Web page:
According to the Las Cruces Sun-News, the New Mexico legislature’s Tobacco Settlement Revenue Oversight Committee voted this week to endorse legislation that would require nonparticipating manufacturers to make escrow payments for sales on Native American reservations.
The bill, which is expected to be introduced in January, has an unprecedented provision that would retroactively require escrow payments for reservation sales dating back to January 1, 2010. This is probably unconstitutional.
New Mexico’s stance regarding reservation sales has changed several times in recent years. Until 2009, New Mexico did not require escrow payments for reservation sales. In 2009, the legislature passed a law requiring escrow for these sales. In 2010, the legislature reinstated the escrow exemption for reservation sales. In 2011, the legislature attempted to reinstate the escrow requirement, but Governor Martinez vetoed the measure, citing her campaign pledge not to raise taxes.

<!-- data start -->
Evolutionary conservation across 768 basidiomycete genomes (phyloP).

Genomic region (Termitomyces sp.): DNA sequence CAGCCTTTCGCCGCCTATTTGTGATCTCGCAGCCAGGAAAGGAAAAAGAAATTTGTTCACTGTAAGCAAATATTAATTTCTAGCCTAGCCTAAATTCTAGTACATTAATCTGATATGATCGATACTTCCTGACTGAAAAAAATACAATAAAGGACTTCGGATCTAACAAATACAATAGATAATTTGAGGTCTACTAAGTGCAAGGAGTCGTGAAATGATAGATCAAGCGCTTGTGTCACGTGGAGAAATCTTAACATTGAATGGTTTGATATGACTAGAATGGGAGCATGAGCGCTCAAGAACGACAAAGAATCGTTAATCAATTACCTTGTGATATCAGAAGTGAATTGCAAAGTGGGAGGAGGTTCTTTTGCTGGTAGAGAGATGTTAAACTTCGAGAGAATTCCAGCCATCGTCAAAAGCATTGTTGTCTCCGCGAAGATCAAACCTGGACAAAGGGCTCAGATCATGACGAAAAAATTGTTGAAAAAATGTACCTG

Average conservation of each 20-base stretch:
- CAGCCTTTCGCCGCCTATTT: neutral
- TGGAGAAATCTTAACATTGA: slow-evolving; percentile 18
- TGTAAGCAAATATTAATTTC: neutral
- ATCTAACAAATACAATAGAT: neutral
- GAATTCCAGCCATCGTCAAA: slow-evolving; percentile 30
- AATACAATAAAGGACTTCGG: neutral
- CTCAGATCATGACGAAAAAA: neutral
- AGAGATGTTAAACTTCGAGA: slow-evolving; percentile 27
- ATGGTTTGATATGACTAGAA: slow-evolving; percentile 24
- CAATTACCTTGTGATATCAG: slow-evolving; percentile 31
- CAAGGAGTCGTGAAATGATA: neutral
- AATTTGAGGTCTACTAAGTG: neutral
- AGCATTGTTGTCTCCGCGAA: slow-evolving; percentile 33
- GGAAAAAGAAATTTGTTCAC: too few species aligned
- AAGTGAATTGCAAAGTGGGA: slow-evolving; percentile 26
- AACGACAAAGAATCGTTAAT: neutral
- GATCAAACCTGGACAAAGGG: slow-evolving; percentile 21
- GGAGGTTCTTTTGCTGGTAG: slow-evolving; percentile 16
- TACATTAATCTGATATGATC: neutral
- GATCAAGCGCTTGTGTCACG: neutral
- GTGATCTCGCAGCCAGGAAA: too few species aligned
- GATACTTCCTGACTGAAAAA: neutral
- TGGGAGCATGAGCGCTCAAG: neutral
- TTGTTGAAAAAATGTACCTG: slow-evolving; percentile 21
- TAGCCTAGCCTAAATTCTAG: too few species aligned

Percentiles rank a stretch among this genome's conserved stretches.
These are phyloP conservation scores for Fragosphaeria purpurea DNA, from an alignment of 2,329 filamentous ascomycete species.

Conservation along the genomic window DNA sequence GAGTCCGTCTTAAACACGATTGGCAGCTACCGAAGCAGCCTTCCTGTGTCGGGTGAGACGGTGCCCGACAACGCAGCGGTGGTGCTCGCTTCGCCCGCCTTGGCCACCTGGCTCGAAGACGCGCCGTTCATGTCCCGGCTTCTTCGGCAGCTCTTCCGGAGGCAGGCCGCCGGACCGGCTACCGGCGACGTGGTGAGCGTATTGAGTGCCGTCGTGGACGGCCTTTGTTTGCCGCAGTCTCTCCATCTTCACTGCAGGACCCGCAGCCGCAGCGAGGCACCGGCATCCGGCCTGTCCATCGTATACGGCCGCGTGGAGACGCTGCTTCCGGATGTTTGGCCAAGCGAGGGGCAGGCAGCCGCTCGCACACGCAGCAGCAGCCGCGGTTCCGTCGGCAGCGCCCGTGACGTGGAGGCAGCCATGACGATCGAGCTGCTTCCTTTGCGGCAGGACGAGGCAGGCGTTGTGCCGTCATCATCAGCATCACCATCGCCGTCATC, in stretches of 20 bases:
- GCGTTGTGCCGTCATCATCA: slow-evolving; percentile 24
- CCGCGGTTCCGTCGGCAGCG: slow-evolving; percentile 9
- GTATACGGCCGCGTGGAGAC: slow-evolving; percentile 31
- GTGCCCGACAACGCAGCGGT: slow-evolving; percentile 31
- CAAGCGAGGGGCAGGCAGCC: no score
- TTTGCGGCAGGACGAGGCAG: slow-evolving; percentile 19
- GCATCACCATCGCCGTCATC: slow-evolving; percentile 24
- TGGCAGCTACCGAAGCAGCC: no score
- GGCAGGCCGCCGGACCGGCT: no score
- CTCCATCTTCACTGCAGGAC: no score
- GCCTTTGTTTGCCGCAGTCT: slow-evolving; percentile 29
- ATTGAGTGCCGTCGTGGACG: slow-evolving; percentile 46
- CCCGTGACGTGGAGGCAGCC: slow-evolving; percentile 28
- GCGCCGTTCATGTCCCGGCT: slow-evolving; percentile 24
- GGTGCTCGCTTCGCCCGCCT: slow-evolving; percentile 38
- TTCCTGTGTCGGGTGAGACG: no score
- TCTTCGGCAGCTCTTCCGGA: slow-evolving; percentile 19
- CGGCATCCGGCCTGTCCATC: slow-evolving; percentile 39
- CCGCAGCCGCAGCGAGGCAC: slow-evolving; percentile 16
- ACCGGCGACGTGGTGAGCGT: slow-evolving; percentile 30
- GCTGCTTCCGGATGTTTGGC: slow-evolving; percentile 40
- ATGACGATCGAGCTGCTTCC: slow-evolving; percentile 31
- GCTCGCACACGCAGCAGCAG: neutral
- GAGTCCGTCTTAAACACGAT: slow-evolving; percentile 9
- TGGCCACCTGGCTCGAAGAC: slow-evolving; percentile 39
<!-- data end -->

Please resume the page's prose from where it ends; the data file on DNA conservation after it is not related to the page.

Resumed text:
The New Mexico escrow statute is apparently a point of contention in the ongoing “diligent enforcement” arbitration between the major tobacco companies and the states. Although the Master Settlement Agreement merely requires the settling states to pass escrow statutes that are the same as the MSA’s “model statute” — and that is what New Mexico did — the majors have claimed that New Mexico lacks a “qualifying statute.” Virginia is the other state facing this claim.